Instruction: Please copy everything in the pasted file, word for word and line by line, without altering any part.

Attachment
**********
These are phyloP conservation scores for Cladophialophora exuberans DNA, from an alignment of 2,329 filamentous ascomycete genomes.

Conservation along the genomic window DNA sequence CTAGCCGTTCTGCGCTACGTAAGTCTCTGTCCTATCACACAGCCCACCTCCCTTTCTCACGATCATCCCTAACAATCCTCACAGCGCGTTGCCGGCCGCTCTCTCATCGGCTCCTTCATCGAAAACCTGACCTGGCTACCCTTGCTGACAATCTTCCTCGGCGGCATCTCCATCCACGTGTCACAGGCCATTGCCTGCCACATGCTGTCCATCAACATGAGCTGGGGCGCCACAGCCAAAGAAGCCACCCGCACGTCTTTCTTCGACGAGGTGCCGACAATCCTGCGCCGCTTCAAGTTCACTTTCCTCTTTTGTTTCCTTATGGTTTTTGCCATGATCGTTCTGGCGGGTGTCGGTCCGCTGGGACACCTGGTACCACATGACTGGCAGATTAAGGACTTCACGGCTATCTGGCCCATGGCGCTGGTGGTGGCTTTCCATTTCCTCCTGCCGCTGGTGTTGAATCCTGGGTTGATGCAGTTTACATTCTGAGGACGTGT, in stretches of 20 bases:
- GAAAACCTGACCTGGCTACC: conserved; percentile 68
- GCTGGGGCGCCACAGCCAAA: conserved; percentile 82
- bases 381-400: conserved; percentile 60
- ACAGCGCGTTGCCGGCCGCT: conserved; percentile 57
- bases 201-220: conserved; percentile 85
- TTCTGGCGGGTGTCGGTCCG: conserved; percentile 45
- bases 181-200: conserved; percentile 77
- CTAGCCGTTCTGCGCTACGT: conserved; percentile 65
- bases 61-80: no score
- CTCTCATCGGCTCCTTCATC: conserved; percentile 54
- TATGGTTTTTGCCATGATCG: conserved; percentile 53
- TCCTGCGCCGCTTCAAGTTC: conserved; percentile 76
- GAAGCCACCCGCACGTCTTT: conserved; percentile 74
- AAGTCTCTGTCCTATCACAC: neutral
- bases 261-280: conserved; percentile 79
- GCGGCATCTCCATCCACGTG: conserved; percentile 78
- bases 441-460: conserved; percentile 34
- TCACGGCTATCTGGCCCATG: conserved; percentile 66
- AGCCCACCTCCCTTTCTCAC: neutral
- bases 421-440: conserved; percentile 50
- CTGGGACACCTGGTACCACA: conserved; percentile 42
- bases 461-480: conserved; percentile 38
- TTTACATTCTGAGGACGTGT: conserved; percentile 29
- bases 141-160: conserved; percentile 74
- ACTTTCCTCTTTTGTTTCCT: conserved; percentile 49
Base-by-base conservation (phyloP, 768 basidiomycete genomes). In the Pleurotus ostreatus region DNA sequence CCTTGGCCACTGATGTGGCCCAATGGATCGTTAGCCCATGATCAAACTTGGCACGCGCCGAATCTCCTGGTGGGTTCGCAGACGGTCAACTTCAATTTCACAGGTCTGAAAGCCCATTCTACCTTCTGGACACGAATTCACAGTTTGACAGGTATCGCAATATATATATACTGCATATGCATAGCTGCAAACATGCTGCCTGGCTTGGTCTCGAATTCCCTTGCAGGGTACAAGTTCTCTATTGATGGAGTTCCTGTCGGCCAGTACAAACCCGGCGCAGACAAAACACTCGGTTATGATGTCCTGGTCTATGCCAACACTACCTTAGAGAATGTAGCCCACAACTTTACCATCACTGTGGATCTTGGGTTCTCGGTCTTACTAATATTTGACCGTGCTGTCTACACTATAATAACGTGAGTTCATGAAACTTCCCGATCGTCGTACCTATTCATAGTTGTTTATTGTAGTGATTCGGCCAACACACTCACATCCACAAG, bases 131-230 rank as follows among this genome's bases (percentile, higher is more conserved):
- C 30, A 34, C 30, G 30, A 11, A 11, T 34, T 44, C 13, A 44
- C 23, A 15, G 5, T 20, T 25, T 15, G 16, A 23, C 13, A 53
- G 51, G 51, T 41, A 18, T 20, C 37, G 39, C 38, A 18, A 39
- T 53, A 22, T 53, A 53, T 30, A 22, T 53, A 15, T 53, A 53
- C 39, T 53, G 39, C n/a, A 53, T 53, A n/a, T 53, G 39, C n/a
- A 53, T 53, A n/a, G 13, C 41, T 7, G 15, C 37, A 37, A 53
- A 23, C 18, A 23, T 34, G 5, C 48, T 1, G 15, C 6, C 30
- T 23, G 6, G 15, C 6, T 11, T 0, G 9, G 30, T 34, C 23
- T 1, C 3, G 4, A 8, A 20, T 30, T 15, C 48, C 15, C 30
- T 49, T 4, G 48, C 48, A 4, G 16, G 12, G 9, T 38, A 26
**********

These are phyloP conservation scores for Cladophialophora exuberans DNA, from an alignment of 2,329 filamentous ascomycete genomes.

Conservation along the genomic window DNA sequence CTAGCCGTTCTGCGCTACGTAAGTCTCTGTCCTATCACACAGCCCACCTCCCTTTCTCACGATCATCCCTAACAATCCTCACAGCGCGTTGCCGGCCGCTCTCTCATCGGCTCCTTCATCGAAAACCTGACCTGGCTACCCTTGCTGACAATCTTCCTCGGCGGCATCTCCATCCACGTGTCACAGGCCATTGCCTGCCACATGCTGTCCATCAACATGAGCTGGGGCGCCACAGCCAAAGAAGCCACCCGCACGTCTTTCTTCGACGAGGTGCCGACAATCCTGCGCCGCTTCAAGTTCACTTTCCTCTTTTGTTTCCTTATGGTTTTTGCCATGATCGTTCTGGCGGGTGTCGGTCCGCTGGGACACCTGGTACCACATGACTGGCAGATTAAGGACTTCACGGCTATCTGGCCCATGGCGCTGGTGGTGGCTTTCCATTTCCTCCTGCCGCTGGTGTTGAATCCTGGGTTGATGCAGTTTACATTCTGAGGACGTGT, in stretches of 20 bases:
- GAAAACCTGACCTGGCTACC: conserved; percentile 68
- GCTGGGGCGCCACAGCCAAA: conserved; percentile 82
- bases 381-400: conserved; percentile 60
- ACAGCGCGTTGCCGGCCGCT: conserved; percentile 57
- bases 201-220: conserved; percentile 85
- TTCTGGCGGGTGTCGGTCCG: conserved; percentile 45
- bases 181-200: conserved; percentile 77
- CTAGCCGTTCTGCGCTACGT: conserved; percentile 65
- bases 61-80: no score
- CTCTCATCGGCTCCTTCATC: conserved; percentile 54
- TATGGTTTTTGCCATGATCG: conserved; percentile 53
- TCCTGCGCCGCTTCAAGTTC: conserved; percentile 76
- GAAGCCACCCGCACGTCTTT: conserved; percentile 74
- AAGTCTCTGTCCTATCACAC: neutral
- bases 261-280: conserved; percentile 79
- GCGGCATCTCCATCCACGTG: conserved; percentile 78
- bases 441-460: conserved; percentile 34
- TCACGGCTATCTGGCCCATG: conserved; percentile 66
- AGCCCACCTCCCTTTCTCAC: neutral
- bases 421-440: conserved; percentile 50
- CTGGGACACCTGGTACCACA: conserved; percentile 42
- bases 461-480: conserved; percentile 38
- TTTACATTCTGAGGACGTGT: conserved; percentile 29
- bases 141-160: conserved; percentile 74
- ACTTTCCTCTTTTGTTTCCT: conserved; percentile 49
Base-by-base conservation (phyloP, 768 basidiomycete genomes). In the Pleurotus ostreatus region DNA sequence CCTTGGCCACTGATGTGGCCCAATGGATCGTTAGCCCATGATCAAACTTGGCACGCGCCGAATCTCCTGGTGGGTTCGCAGACGGTCAACTTCAATTTCACAGGTCTGAAAGCCCATTCTACCTTCTGGACACGAATTCACAGTTTGACAGGTATCGCAATATATATATACTGCATATGCATAGCTGCAAACATGCTGCCTGGCTTGGTCTCGAATTCCCTTGCAGGGTACAAGTTCTCTATTGATGGAGTTCCTGTCGGCCAGTACAAACCCGGCGCAGACAAAACACTCGGTTATGATGTCCTGGTCTATGCCAACACTACCTTAGAGAATGTAGCCCACAACTTTACCATCACTGTGGATCTTGGGTTCTCGGTCTTACTAATATTTGACCGTGCTGTCTACACTATAATAACGTGAGTTCATGAAACTTCCCGATCGTCGTACCTATTCATAGTTGTTTATTGTAGTGATTCGGCCAACACACTCACATCCACAAG, bases 131-230 rank as follows among this genome's bases (percentile, higher is more conserved):
- C 30, A 34, C 30, G 30, A 11, A 11, T 34, T 44, C 13, A 44
- C 23, A 15, G 5, T 20, T 25, T 15, G 16, A 23, C 13, A 53
- G 51, G 51, T 41, A 18, T 20, C 37, G 39, C 38, A 18, A 39
- T 53, A 22, T 53, A 53, T 30, A 22, T 53, A 15, T 53, A 53
- C 39, T 53, G 39, C n/a, A 53, T 53, A n/a, T 53, G 39, C n/a
- A 53, T 53, A n/a, G 13, C 41, T 7, G 15, C 37, A 37, A 53
- A 23, C 18, A 23, T 34, G 5, C 48, T 1, G 15, C 6, C 30
- T 23, G 6, G 15, C 6, T 11, T 0, G 9, G 30, T 34, C 23
- T 1, C 3, G 4, A 8, A 20, T 30, T 15, C 48, C 15, C 30
- T 49, T 4, G 48, C 48, A 4, G 16, G 12, G 9, T 38, A 26